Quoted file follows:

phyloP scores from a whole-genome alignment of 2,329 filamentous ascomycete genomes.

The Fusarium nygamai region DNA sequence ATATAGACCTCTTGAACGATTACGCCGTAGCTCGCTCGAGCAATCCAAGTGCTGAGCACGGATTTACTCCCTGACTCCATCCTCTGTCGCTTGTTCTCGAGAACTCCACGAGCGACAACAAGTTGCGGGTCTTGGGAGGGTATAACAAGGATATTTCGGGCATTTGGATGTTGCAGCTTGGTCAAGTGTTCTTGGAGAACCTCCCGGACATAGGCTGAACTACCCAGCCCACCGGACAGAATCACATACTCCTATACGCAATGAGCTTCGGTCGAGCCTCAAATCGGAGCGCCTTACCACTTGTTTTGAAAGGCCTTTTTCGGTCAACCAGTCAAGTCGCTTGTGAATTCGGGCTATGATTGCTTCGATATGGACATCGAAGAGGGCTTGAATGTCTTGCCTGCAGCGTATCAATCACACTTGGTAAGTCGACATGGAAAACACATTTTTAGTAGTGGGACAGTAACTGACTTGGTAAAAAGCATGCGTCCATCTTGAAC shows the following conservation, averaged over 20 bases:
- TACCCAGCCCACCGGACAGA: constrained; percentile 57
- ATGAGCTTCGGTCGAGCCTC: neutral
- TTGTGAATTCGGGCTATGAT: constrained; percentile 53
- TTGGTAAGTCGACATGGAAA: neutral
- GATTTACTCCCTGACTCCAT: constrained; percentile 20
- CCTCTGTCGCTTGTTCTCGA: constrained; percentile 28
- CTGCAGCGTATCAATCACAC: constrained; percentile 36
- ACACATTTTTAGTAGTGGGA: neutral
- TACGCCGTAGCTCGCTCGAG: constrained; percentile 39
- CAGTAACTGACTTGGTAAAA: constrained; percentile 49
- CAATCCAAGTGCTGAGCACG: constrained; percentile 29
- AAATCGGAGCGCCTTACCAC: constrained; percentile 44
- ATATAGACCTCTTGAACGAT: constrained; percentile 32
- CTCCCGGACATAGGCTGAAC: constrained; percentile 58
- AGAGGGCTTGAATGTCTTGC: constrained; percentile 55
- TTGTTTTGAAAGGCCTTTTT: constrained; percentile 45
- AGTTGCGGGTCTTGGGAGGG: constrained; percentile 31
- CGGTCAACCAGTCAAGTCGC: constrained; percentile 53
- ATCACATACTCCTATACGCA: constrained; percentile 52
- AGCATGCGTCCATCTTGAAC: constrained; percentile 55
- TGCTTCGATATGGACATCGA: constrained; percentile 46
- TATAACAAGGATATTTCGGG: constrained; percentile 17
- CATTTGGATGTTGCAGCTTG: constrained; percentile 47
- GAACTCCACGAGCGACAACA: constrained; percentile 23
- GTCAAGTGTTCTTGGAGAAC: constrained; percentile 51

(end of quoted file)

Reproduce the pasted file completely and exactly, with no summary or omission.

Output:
phyloP scores from a whole-genome alignment of 2,329 filamentous ascomycete genomes.

The Fusarium nygamai region DNA sequence ATATAGACCTCTTGAACGATTACGCCGTAGCTCGCTCGAGCAATCCAAGTGCTGAGCACGGATTTACTCCCTGACTCCATCCTCTGTCGCTTGTTCTCGAGAACTCCACGAGCGACAACAAGTTGCGGGTCTTGGGAGGGTATAACAAGGATATTTCGGGCATTTGGATGTTGCAGCTTGGTCAAGTGTTCTTGGAGAACCTCCCGGACATAGGCTGAACTACCCAGCCCACCGGACAGAATCACATACTCCTATACGCAATGAGCTTCGGTCGAGCCTCAAATCGGAGCGCCTTACCACTTGTTTTGAAAGGCCTTTTTCGGTCAACCAGTCAAGTCGCTTGTGAATTCGGGCTATGATTGCTTCGATATGGACATCGAAGAGGGCTTGAATGTCTTGCCTGCAGCGTATCAATCACACTTGGTAAGTCGACATGGAAAACACATTTTTAGTAGTGGGACAGTAACTGACTTGGTAAAAAGCATGCGTCCATCTTGAAC shows the following conservation, averaged over 20 bases:
- TACCCAGCCCACCGGACAGA: constrained; percentile 57
- ATGAGCTTCGGTCGAGCCTC: neutral
- TTGTGAATTCGGGCTATGAT: constrained; percentile 53
- TTGGTAAGTCGACATGGAAA: neutral
- GATTTACTCCCTGACTCCAT: constrained; percentile 20
- CCTCTGTCGCTTGTTCTCGA: constrained; percentile 28
- CTGCAGCGTATCAATCACAC: constrained; percentile 36
- ACACATTTTTAGTAGTGGGA: neutral
- TACGCCGTAGCTCGCTCGAG: constrained; percentile 39
- CAGTAACTGACTTGGTAAAA: constrained; percentile 49
- CAATCCAAGTGCTGAGCACG: constrained; percentile 29
- AAATCGGAGCGCCTTACCAC: constrained; percentile 44
- ATATAGACCTCTTGAACGAT: constrained; percentile 32
- CTCCCGGACATAGGCTGAAC: constrained; percentile 58
- AGAGGGCTTGAATGTCTTGC: constrained; percentile 55
- TTGTTTTGAAAGGCCTTTTT: constrained; percentile 45
- AGTTGCGGGTCTTGGGAGGG: constrained; percentile 31
- CGGTCAACCAGTCAAGTCGC: constrained; percentile 53
- ATCACATACTCCTATACGCA: constrained; percentile 52
- AGCATGCGTCCATCTTGAAC: constrained; percentile 55
- TGCTTCGATATGGACATCGA: constrained; percentile 46
- TATAACAAGGATATTTCGGG: constrained; percentile 17
- CATTTGGATGTTGCAGCTTG: constrained; percentile 47
- GAACTCCACGAGCGACAACA: constrained; percentile 23
- GTCAAGTGTTCTTGGAGAAC: constrained; percentile 51